A personal history commemorating the 600th anniversary of the Battle of Agincourt by a direct descendant of nobility who fought on both sides of the battle.
Few events in history have had such a lasting impact as Agincourt. On that fateful day exactly 600 years ago this Oct. 25, armies allied to King Henry V of England and King Charles VI of France met in the decisive battle of the Hundred Years’ War. Though the war continued for several years after Agincourt, the English victory at Agincourt ensured, through Henry’s later marriage to Charles’ daughter Katherine, future stability and equitable relations between France and England, conditions that would provide the foundation for the emergence of both countries’ modern national identities. Though there is no shortage of historical analyses of the battle and war, famed explorer and prolific author Fiennes (Cold: Extreme Adventures at the Lowest Temperatures on Earth, 2013, etc.) provides a unique perspective of medieval history as a direct ancestor of nobility that fought for both the English and French at Agincourt. To understand how such a seeming contradiction could be true, the author begins his conversational and well-paced history at the Battle of Hastings in 1066, in which William of Normandy’s conquest of Britain enmeshed the politics of the French crown with the English. As a result, William’s victory set in motion the series of events that would lead directly to the Hundred Years’ War. As for Fiennes, whose lineage can be traced all the way back to Charlemagne, his ancestors controlled the Boulogne region of France and were allied to William. Receiving patronage for their loyalty, they controlled areas of both England and their native France. However, subsequent kings tested allegiances, and eventually, Fiennes’ ancestors would be divided by ensuing conflicts before facing off at Agincourt.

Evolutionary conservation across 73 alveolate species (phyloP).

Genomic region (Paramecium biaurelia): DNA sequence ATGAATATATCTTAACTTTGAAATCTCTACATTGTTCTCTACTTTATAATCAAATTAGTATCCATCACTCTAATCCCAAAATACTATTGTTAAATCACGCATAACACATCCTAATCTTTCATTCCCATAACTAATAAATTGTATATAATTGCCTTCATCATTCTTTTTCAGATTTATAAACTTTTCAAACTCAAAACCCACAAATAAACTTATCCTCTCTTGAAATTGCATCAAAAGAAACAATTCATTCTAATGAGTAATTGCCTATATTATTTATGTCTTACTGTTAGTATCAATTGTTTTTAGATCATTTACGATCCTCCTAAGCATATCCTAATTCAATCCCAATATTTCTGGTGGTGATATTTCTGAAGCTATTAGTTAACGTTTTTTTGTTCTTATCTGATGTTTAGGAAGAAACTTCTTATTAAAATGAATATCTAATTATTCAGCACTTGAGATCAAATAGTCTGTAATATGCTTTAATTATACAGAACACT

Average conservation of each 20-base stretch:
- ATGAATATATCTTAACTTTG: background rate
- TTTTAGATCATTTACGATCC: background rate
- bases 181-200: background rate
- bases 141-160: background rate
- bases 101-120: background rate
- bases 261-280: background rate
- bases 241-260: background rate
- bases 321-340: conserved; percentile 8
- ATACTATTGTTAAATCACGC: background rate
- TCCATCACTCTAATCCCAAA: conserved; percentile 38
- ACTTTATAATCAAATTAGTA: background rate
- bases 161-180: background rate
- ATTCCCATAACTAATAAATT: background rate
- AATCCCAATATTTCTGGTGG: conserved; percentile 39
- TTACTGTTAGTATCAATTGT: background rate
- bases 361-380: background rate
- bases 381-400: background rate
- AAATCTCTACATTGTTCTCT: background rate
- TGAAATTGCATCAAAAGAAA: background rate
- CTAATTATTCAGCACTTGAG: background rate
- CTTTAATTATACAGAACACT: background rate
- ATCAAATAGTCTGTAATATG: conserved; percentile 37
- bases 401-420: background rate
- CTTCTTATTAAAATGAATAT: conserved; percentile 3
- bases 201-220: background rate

Fiennes does his ancestors justice with this fascinating and immensely readable narrative of Agincourt.